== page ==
Business Continuity Plan: Overview

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Last Updated: 28 May 2020
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Data Sources in Digital Forensics March 17, 2013 Joana Achiampong CSEC 650 Introduction Four sources of data that stand out for forensic investigators in most criminal investigations are files, operating systems, routers and network traffic, and social network activity. Each data source presents a variety of opportunities and challenges for investigators, meaning that the more reliable data collection and analysis activity typically involves examination of a variety of sources.

Digital forensics must cover the four basic phases of activity, which include: data collection, which describes the identification and acquisition of relevant data; data examination, which includes the processing of data through the use of automated and manual tools; analysis, which describes the evaluation and categorization of examined data into coherent groups, such as their usefulness in a court proceeding; and reporting, in which the results of analysis are described with careful attention paid to recommendations (Marcella & Menendez, 2009).

The viability of each data source to an investigation must be evaluated based on how they can contribute to each phase. For example, the ability of routers and switches as a data source to help investigators might be effective in one area, but not in the other three. An examination of router activity might yield a surfeit of observable data that fails to provide diverse analytical tools that cannot be relied upon in a forensic setting. Another example is network traffic, which may yield a large amount of data that is unreliable or has a high degree of volatility (Garfinkel, 2010).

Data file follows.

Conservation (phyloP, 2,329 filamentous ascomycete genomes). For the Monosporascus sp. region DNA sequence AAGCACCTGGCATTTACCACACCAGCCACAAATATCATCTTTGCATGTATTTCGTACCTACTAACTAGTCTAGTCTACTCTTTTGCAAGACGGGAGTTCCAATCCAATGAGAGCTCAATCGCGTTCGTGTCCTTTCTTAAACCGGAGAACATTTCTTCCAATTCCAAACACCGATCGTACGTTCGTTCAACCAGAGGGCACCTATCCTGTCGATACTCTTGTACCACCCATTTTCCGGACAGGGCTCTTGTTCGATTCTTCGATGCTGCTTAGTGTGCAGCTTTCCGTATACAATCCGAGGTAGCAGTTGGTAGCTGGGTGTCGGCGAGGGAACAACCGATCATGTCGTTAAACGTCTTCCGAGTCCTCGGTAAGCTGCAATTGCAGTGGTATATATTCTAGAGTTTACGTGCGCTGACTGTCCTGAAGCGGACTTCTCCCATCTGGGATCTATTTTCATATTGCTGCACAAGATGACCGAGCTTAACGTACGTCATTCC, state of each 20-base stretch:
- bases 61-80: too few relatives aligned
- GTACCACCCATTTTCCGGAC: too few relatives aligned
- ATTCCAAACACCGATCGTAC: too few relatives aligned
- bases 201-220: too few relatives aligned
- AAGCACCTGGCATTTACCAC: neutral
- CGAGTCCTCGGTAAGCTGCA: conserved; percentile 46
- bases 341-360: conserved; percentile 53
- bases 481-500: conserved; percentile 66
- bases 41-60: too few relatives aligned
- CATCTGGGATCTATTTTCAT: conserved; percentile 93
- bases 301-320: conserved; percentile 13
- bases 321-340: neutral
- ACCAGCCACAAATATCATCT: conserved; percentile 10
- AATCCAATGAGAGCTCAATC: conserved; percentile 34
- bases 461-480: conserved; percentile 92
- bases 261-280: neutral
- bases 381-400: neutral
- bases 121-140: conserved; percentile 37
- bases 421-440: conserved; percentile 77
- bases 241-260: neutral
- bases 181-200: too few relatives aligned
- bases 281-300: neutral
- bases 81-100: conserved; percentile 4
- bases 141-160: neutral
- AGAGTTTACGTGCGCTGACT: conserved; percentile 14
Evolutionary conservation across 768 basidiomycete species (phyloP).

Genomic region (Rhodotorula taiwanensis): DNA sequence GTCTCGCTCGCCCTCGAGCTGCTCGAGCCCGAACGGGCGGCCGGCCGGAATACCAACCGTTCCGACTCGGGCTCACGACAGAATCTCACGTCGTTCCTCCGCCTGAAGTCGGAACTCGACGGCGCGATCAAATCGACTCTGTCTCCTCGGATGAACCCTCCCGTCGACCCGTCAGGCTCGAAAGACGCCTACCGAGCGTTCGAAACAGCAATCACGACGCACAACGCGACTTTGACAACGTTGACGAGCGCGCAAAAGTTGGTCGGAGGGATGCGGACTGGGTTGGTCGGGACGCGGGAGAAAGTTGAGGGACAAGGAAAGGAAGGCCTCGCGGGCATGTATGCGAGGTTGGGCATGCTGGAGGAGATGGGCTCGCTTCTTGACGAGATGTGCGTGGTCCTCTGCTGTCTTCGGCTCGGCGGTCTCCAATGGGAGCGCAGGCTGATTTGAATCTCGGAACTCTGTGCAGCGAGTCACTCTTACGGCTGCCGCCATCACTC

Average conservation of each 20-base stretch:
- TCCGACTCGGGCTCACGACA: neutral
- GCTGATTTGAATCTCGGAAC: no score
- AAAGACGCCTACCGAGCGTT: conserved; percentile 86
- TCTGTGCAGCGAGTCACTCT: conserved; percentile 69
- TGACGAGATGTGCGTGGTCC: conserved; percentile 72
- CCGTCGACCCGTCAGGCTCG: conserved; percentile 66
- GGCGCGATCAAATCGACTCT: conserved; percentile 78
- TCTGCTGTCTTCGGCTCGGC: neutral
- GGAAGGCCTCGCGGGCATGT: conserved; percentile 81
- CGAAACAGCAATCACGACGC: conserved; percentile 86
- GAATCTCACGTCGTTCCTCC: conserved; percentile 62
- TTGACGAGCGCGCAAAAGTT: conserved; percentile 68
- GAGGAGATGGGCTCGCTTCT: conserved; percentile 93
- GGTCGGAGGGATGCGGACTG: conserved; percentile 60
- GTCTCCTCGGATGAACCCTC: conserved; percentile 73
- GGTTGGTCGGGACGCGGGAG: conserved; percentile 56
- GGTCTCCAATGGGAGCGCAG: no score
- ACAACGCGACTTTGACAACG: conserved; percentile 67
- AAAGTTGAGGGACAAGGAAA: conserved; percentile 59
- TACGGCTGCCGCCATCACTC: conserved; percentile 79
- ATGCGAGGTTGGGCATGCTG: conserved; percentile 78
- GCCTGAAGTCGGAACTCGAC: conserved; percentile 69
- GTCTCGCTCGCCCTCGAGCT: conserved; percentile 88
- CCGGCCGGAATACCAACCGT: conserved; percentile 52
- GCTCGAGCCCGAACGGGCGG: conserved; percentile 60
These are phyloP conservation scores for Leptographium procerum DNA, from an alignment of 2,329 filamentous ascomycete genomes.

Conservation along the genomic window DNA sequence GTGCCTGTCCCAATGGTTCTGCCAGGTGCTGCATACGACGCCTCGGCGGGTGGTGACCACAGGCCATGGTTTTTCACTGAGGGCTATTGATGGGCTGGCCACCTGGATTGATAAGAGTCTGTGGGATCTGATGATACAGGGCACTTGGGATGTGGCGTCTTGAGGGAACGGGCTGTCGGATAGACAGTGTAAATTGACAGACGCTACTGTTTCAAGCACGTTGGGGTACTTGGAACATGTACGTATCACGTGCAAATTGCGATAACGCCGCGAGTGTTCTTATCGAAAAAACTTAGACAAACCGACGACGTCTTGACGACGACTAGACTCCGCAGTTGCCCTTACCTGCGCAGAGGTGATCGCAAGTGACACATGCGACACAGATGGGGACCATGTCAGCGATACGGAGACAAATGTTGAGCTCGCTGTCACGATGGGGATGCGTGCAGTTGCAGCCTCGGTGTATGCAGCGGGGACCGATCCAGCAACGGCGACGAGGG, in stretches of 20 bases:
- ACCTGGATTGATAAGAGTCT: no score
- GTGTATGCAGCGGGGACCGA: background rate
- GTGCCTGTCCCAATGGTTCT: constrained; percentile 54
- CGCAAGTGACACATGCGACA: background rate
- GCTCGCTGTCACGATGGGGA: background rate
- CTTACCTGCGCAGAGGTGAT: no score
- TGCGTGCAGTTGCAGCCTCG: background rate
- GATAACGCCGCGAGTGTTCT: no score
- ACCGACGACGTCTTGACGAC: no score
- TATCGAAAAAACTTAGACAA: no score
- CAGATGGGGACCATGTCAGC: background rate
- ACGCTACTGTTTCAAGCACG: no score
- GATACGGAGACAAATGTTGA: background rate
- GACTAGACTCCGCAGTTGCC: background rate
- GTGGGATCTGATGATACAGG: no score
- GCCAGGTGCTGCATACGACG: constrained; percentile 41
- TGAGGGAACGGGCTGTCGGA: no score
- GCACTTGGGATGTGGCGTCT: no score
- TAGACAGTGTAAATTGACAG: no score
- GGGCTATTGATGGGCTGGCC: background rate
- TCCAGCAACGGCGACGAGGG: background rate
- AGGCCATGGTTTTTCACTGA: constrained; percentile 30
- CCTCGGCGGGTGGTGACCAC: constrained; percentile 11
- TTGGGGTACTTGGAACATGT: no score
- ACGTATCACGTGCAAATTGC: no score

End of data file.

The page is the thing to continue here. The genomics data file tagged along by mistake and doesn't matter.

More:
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Time is often essential for forensic investigators, and it is often important to know in advance the dynamics of each data source. This helps investigators avoid wasted time, or spending time analyzing data that may of minimal help in a forensic setting. For these reasons, it is important to critically assess the pros and cons of each data source for their ability to provide contributions. A valid assessment of each data source should be made based on consistent factors such as costs, data sensitivity, and time investment.